bloomington crime

Heather Lenke, the former president of the committee that organized Richfield’s Fourth of July parade, is facing charges for allegedly stealing over $27,000 from the nonprofit organization. This incident has had a significant impact on the annual celebration, which had to be canceled this year due to a lack of funds. Let’s take a closer look at what happened and the efforts to rebuild this cherished event.

Heather Lenke, a resident of Richfield, is currently facing two counts of theft charges in Hennepin County District Court, following an investigation that began in November. The alleged theft was discovered when another committee member noticed that there was just over $1 left in the committee’s bank account. Despite collecting donations, the committee hadn’t hosted a parade since 2019. It was found that withdrawals had been made from the committee’s account to Lenke’s personal account, including a single transfer of $20,111. Lenke admitted to taking the money and apologized, returning $861 but leaving over $26,000 unpaid.

This incident has left the Richfield Fourth of July Event Committee in a tough spot. The event has faced several challenges in recent years, including cancellations due to COVID-19 in 2020 and 2021 and a scaled-down celebration in 2022. This year, the event had to be canceled because of the alleged theft. The Fourth of July events in Richfield rely entirely on donations and volunteers, receiving no financial support from the city. So, when the money was stolen, there were no backup funds.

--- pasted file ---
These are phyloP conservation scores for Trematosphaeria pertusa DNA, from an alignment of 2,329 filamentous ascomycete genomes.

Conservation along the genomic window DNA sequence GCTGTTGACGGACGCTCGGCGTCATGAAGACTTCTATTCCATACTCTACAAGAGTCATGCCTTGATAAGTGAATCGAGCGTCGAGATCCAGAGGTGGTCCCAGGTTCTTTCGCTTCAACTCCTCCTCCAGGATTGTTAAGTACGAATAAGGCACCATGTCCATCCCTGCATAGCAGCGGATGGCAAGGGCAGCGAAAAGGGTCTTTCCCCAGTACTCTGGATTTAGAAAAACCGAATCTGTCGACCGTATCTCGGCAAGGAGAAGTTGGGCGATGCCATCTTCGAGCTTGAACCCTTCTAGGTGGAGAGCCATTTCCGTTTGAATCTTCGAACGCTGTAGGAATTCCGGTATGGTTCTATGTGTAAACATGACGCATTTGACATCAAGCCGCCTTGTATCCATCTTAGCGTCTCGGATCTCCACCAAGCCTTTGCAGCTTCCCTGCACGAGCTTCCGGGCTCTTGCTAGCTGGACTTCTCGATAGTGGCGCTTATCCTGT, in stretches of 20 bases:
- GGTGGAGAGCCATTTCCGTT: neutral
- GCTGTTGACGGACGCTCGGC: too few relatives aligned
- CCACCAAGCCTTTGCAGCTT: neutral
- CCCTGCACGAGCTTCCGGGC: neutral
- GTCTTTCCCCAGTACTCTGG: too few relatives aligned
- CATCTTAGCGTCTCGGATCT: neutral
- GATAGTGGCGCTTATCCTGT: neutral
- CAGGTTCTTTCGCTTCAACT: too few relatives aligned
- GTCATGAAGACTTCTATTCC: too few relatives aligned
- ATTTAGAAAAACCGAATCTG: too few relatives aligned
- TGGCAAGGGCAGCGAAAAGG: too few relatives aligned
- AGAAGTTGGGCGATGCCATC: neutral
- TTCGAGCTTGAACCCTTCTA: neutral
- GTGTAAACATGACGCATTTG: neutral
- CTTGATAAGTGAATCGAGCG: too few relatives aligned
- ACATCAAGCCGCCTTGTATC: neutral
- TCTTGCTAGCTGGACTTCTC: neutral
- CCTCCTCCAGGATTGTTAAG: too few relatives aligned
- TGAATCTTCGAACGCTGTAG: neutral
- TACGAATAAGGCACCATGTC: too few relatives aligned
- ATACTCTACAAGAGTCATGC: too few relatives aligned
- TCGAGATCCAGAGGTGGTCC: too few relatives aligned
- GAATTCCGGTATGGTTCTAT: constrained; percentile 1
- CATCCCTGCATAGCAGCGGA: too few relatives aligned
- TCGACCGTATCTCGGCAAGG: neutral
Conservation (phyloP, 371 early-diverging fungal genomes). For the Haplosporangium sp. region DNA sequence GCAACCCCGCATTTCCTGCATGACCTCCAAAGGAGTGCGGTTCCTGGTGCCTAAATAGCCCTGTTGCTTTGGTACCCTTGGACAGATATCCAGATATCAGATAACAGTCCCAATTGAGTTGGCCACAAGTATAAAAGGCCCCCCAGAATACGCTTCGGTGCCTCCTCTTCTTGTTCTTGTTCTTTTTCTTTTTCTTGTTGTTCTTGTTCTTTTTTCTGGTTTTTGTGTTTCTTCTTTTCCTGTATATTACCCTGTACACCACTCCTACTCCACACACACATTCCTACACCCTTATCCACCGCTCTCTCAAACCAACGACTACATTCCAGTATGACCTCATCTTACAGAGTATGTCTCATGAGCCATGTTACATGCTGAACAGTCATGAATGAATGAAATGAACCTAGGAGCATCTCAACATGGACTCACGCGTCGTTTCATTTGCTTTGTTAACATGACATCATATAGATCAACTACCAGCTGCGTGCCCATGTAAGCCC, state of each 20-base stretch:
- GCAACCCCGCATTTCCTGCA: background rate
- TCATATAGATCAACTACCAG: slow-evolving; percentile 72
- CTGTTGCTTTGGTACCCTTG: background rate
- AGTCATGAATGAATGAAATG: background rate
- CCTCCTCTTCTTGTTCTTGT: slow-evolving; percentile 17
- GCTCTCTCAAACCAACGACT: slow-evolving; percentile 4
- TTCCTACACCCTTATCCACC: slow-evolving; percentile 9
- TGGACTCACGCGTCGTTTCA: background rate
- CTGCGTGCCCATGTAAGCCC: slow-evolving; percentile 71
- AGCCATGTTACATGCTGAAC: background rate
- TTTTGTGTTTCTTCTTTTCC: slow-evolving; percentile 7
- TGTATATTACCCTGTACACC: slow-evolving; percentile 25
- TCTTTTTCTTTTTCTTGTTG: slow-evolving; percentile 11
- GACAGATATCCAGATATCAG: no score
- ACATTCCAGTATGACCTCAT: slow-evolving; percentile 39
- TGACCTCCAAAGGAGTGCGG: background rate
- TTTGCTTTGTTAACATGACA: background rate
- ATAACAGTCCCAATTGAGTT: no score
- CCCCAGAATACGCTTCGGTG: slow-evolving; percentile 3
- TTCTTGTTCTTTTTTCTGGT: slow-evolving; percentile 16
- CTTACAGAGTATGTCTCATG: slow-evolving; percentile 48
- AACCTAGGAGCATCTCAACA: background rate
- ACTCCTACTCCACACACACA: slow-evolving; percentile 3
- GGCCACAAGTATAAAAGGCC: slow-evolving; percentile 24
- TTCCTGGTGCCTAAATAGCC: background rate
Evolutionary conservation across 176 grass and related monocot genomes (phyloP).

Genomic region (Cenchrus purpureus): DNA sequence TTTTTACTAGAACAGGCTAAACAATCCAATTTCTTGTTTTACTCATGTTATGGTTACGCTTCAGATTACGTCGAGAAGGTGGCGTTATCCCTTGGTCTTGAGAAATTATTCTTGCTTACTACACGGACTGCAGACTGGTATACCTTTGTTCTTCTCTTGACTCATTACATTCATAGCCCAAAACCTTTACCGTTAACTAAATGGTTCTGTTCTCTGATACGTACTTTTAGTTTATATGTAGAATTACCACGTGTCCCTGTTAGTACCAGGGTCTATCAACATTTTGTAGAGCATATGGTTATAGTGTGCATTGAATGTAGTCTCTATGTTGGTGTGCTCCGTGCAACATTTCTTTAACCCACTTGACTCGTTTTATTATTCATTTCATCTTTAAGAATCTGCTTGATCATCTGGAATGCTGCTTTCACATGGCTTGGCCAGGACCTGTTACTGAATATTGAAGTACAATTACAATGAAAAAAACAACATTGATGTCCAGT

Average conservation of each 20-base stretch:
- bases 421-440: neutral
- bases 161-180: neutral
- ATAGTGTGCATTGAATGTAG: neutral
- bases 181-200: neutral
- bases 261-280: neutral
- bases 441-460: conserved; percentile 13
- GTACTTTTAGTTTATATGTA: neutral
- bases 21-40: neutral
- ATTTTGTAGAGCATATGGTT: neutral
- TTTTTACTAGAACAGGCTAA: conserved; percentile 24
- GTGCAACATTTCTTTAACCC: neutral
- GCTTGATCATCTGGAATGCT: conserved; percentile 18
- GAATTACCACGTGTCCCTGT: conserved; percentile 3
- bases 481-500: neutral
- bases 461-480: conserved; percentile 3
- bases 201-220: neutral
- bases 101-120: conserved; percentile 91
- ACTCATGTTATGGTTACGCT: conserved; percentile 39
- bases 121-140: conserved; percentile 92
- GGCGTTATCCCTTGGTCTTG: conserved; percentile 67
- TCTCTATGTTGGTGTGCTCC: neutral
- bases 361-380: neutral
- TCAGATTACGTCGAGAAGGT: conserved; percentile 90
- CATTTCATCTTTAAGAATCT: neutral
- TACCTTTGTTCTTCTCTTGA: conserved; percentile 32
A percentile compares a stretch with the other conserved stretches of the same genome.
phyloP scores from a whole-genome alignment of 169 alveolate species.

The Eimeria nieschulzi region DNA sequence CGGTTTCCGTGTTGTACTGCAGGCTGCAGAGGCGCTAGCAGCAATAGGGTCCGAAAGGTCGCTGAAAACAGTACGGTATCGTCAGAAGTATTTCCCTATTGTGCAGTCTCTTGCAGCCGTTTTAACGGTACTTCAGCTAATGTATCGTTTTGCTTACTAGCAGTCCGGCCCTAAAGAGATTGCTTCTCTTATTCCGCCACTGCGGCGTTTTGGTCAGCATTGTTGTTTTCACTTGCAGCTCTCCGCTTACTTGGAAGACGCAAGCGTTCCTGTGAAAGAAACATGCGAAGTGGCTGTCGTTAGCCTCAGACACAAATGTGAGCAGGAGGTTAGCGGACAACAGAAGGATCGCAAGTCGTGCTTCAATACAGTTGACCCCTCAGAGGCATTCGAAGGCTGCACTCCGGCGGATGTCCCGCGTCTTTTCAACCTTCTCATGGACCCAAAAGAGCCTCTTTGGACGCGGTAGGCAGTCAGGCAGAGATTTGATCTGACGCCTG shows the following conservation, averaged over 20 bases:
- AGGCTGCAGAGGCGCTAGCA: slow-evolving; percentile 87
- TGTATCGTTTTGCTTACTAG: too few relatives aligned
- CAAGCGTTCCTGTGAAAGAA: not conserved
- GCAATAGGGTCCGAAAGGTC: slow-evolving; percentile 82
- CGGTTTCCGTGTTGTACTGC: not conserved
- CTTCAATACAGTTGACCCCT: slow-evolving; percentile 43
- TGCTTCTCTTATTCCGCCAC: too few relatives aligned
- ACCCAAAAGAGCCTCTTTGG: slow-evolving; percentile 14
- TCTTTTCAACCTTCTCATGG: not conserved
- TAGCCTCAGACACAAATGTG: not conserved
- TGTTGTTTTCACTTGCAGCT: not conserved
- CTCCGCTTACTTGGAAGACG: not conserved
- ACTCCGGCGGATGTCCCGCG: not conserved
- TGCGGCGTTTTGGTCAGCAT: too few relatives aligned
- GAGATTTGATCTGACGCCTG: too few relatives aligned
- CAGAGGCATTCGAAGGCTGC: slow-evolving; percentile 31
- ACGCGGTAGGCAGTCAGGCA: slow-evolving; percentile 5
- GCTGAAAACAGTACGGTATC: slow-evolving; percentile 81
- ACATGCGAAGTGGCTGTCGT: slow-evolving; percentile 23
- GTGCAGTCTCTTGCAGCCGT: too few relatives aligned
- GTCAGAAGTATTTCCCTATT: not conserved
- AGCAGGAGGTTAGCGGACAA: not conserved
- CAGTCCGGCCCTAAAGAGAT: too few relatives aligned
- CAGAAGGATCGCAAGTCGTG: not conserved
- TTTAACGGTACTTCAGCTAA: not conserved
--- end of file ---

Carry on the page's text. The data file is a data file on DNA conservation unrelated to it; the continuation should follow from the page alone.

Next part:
Tina Baker, the committee’s current head, expressed the committee’s determination to rebuild. She mentioned that they are essentially starting from scratch, needing both donations and volunteers to revive the event. At the recent PennFest street festival in Richfield, Baker and other committee members set up a table to seek support from the community. People are cautiously optimistic about the event’s comeback, and they want to know more about the missing funds.

Baker thanked the Richfield police and city officials for their help with the investigation and assured that no current committee members were believed to be involved in the theft. The committee has also put in place new controls to safeguard their funds.

Despite the challenges, the committee remains committed to bringing back the Fourth of July celebration in 2024, including fireworks, a parade, and a street dance. Baker, who joined the committee to help save the festival years ago, now aims to continue the tradition, especially for her mother, who is in remission from cancer and loves the holiday.